For so many years, I resented having to stay closeted about my bipolar disorder. If only the world were different and I could just tell people about my disease. If only the horrible stigma didn’t exist. If only I could talk about this openly with all of my friends, with my coworkers, with whoever I chose.
Earlier today, I had lunch with a new friend who suffers from PTSD, and she was describing her experience of living with what she calls an “invisible illness.” That term resonated with me because my illness isn’t something anyone knows about unless I choose to tell them.
And that’s when I realized that as much as I want the bipolar stigma to be lifted—for our disease to be defined as something other than ‘crazy’ by the culture—I also appreciate a luxury I’d not consciously realized I had until today: and that’s the luxury of choice.
I have the luxury of choosing who I tell about this disease and who I don’t tell.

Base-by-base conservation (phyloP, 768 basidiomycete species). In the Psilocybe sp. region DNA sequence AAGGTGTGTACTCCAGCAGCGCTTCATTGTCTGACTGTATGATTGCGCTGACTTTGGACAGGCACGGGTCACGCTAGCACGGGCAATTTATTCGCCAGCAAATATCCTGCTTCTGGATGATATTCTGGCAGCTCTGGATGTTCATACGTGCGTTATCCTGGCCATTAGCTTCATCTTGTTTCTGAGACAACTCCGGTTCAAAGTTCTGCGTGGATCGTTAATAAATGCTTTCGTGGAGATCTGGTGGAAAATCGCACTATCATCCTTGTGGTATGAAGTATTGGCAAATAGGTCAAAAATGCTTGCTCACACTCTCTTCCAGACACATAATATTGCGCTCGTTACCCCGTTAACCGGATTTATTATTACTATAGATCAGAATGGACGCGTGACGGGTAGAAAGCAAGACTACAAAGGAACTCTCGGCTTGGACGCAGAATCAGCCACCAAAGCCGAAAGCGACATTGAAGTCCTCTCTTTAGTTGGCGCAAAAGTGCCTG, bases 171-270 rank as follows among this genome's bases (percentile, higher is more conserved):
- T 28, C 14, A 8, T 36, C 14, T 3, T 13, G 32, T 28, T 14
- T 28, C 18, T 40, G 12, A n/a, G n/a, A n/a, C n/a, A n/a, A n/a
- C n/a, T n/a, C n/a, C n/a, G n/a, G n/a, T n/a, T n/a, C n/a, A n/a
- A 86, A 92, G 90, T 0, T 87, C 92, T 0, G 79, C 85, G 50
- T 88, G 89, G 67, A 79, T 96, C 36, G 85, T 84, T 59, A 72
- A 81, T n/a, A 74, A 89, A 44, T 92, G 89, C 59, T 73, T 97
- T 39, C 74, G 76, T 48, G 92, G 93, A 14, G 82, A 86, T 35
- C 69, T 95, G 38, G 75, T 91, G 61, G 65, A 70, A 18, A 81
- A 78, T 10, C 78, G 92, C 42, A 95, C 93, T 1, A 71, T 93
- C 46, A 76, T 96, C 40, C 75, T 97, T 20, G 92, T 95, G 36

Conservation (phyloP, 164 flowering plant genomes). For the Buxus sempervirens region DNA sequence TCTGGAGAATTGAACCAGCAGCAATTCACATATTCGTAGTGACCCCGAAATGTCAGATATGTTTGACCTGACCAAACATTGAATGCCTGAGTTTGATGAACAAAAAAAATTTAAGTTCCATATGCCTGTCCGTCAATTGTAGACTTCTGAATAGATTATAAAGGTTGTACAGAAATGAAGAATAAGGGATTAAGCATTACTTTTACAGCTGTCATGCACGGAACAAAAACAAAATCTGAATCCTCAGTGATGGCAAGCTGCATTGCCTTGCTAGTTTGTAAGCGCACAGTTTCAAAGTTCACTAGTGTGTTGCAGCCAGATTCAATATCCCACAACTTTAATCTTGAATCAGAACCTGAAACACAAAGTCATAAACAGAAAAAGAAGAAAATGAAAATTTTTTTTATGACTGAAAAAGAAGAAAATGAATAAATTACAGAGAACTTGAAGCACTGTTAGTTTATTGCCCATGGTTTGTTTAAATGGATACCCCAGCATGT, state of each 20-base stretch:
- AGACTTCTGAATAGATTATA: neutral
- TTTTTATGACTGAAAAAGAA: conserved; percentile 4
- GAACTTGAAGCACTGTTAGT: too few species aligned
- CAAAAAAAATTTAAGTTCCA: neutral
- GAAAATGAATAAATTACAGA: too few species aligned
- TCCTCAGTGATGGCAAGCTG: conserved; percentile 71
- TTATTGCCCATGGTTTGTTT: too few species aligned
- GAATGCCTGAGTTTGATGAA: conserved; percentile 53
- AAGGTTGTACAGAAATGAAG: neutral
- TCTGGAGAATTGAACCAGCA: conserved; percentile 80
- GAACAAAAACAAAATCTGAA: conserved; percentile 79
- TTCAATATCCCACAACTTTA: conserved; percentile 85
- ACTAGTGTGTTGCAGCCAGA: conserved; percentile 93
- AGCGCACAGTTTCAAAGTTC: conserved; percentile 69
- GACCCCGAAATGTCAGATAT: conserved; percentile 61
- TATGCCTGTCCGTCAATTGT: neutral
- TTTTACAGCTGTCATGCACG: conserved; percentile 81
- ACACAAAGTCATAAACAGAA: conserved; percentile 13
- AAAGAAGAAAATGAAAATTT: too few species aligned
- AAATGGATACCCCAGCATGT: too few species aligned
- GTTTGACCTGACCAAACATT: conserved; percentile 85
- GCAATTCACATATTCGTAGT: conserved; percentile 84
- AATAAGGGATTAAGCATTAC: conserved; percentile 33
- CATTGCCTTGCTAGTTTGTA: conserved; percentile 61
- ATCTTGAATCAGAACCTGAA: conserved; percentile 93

If you focus on all of the people you can’t share your truth with because they won’t understand you, you will drive yourself batty. Better to shift your energy towards finding a community of like-minded individuals online, in a support group, wherever, and accepting that to some people, your illness will always be invisible.
I used to feel so frustrated that I couldn’t really talk with my family about this disease. But now I’ve realized that they’re not the ones to whom I need to share this story. My sisters and parents are loving and supportive. That’s what I need from them. For a community of people to talk to about various issues related to bipolar disorder, I have formed trusted friendships, I have a therapist, a life coach, and I have this blog. Thank you for being there.